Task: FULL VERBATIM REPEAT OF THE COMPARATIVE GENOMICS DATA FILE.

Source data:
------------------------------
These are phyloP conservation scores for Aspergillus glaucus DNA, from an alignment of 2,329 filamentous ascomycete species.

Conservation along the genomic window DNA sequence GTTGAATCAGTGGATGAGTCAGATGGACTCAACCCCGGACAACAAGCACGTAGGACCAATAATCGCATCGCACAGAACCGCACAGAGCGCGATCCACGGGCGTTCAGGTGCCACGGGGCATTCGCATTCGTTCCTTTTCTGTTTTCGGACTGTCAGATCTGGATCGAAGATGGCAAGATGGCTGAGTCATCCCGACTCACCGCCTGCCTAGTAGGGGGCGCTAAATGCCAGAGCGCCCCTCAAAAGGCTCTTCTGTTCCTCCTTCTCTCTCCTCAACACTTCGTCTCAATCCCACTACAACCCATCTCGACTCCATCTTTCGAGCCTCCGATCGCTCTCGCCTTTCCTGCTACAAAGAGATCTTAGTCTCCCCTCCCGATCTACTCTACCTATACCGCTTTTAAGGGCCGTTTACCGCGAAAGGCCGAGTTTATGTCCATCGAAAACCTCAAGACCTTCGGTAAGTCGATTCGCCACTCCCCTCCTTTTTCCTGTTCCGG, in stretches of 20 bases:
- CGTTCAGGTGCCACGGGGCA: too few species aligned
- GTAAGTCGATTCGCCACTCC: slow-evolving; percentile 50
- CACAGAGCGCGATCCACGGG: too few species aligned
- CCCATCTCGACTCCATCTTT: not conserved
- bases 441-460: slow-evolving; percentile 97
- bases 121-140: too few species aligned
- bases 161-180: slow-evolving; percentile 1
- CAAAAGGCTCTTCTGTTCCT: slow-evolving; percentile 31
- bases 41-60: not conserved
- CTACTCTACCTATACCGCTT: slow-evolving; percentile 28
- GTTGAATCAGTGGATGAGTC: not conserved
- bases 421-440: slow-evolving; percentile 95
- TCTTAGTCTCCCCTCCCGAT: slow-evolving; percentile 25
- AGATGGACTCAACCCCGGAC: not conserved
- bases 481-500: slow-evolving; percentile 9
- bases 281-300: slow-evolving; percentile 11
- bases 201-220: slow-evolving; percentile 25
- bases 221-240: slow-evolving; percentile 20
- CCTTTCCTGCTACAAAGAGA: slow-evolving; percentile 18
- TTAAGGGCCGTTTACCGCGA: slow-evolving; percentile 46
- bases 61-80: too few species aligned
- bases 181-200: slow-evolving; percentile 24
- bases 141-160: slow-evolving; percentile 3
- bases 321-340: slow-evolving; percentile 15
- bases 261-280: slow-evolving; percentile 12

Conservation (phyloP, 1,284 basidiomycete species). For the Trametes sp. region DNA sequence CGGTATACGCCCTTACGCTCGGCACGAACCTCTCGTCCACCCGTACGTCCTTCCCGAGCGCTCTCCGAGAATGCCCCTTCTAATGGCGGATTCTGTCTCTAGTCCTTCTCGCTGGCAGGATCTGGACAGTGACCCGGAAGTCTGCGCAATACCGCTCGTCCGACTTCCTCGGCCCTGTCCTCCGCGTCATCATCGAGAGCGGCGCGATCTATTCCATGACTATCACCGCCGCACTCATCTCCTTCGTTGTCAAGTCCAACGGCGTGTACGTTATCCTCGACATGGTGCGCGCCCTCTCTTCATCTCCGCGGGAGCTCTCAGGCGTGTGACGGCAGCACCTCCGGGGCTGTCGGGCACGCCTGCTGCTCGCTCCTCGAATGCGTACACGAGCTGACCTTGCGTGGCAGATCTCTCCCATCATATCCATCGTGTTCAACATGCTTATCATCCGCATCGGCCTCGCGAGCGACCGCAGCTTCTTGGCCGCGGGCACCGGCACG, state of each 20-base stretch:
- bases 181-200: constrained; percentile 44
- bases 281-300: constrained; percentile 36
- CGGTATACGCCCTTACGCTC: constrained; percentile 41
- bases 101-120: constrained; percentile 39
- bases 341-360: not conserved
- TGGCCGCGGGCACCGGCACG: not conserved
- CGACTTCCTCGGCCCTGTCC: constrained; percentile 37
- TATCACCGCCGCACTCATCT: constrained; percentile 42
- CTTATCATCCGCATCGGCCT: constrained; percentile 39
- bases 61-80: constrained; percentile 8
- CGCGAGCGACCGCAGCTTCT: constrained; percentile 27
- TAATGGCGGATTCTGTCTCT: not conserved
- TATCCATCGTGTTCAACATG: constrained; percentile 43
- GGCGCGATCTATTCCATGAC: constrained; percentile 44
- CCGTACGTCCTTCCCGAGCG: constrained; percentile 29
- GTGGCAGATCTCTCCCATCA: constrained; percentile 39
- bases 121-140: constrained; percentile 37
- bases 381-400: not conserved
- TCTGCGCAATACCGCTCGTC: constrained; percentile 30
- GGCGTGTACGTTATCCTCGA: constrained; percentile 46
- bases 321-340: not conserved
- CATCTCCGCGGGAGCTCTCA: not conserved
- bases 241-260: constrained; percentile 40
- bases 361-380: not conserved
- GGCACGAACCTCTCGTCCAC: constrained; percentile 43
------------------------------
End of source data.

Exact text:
These are phyloP conservation scores for Aspergillus glaucus DNA, from an alignment of 2,329 filamentous ascomycete species.

Conservation along the genomic window DNA sequence GTTGAATCAGTGGATGAGTCAGATGGACTCAACCCCGGACAACAAGCACGTAGGACCAATAATCGCATCGCACAGAACCGCACAGAGCGCGATCCACGGGCGTTCAGGTGCCACGGGGCATTCGCATTCGTTCCTTTTCTGTTTTCGGACTGTCAGATCTGGATCGAAGATGGCAAGATGGCTGAGTCATCCCGACTCACCGCCTGCCTAGTAGGGGGCGCTAAATGCCAGAGCGCCCCTCAAAAGGCTCTTCTGTTCCTCCTTCTCTCTCCTCAACACTTCGTCTCAATCCCACTACAACCCATCTCGACTCCATCTTTCGAGCCTCCGATCGCTCTCGCCTTTCCTGCTACAAAGAGATCTTAGTCTCCCCTCCCGATCTACTCTACCTATACCGCTTTTAAGGGCCGTTTACCGCGAAAGGCCGAGTTTATGTCCATCGAAAACCTCAAGACCTTCGGTAAGTCGATTCGCCACTCCCCTCCTTTTTCCTGTTCCGG, in stretches of 20 bases:
- CGTTCAGGTGCCACGGGGCA: too few species aligned
- GTAAGTCGATTCGCCACTCC: slow-evolving; percentile 50
- CACAGAGCGCGATCCACGGG: too few species aligned
- CCCATCTCGACTCCATCTTT: not conserved
- bases 441-460: slow-evolving; percentile 97
- bases 121-140: too few species aligned
- bases 161-180: slow-evolving; percentile 1
- CAAAAGGCTCTTCTGTTCCT: slow-evolving; percentile 31
- bases 41-60: not conserved
- CTACTCTACCTATACCGCTT: slow-evolving; percentile 28
- GTTGAATCAGTGGATGAGTC: not conserved
- bases 421-440: slow-evolving; percentile 95
- TCTTAGTCTCCCCTCCCGAT: slow-evolving; percentile 25
- AGATGGACTCAACCCCGGAC: not conserved
- bases 481-500: slow-evolving; percentile 9
- bases 281-300: slow-evolving; percentile 11
- bases 201-220: slow-evolving; percentile 25
- bases 221-240: slow-evolving; percentile 20
- CCTTTCCTGCTACAAAGAGA: slow-evolving; percentile 18
- TTAAGGGCCGTTTACCGCGA: slow-evolving; percentile 46
- bases 61-80: too few species aligned
- bases 181-200: slow-evolving; percentile 24
- bases 141-160: slow-evolving; percentile 3
- bases 321-340: slow-evolving; percentile 15
- bases 261-280: slow-evolving; percentile 12

Conservation (phyloP, 1,284 basidiomycete species). For the Trametes sp. region DNA sequence CGGTATACGCCCTTACGCTCGGCACGAACCTCTCGTCCACCCGTACGTCCTTCCCGAGCGCTCTCCGAGAATGCCCCTTCTAATGGCGGATTCTGTCTCTAGTCCTTCTCGCTGGCAGGATCTGGACAGTGACCCGGAAGTCTGCGCAATACCGCTCGTCCGACTTCCTCGGCCCTGTCCTCCGCGTCATCATCGAGAGCGGCGCGATCTATTCCATGACTATCACCGCCGCACTCATCTCCTTCGTTGTCAAGTCCAACGGCGTGTACGTTATCCTCGACATGGTGCGCGCCCTCTCTTCATCTCCGCGGGAGCTCTCAGGCGTGTGACGGCAGCACCTCCGGGGCTGTCGGGCACGCCTGCTGCTCGCTCCTCGAATGCGTACACGAGCTGACCTTGCGTGGCAGATCTCTCCCATCATATCCATCGTGTTCAACATGCTTATCATCCGCATCGGCCTCGCGAGCGACCGCAGCTTCTTGGCCGCGGGCACCGGCACG, state of each 20-base stretch:
- bases 181-200: constrained; percentile 44
- bases 281-300: constrained; percentile 36
- CGGTATACGCCCTTACGCTC: constrained; percentile 41
- bases 101-120: constrained; percentile 39
- bases 341-360: not conserved
- TGGCCGCGGGCACCGGCACG: not conserved
- CGACTTCCTCGGCCCTGTCC: constrained; percentile 37
- TATCACCGCCGCACTCATCT: constrained; percentile 42
- CTTATCATCCGCATCGGCCT: constrained; percentile 39
- bases 61-80: constrained; percentile 8
- CGCGAGCGACCGCAGCTTCT: constrained; percentile 27
- TAATGGCGGATTCTGTCTCT: not conserved
- TATCCATCGTGTTCAACATG: constrained; percentile 43
- GGCGCGATCTATTCCATGAC: constrained; percentile 44
- CCGTACGTCCTTCCCGAGCG: constrained; percentile 29
- GTGGCAGATCTCTCCCATCA: constrained; percentile 39
- bases 121-140: constrained; percentile 37
- bases 381-400: not conserved
- TCTGCGCAATACCGCTCGTC: constrained; percentile 30
- GGCGTGTACGTTATCCTCGA: constrained; percentile 46
- bases 321-340: not conserved
- CATCTCCGCGGGAGCTCTCA: not conserved
- bases 241-260: constrained; percentile 40
- bases 361-380: not conserved
- GGCACGAACCTCTCGTCCAC: constrained; percentile 43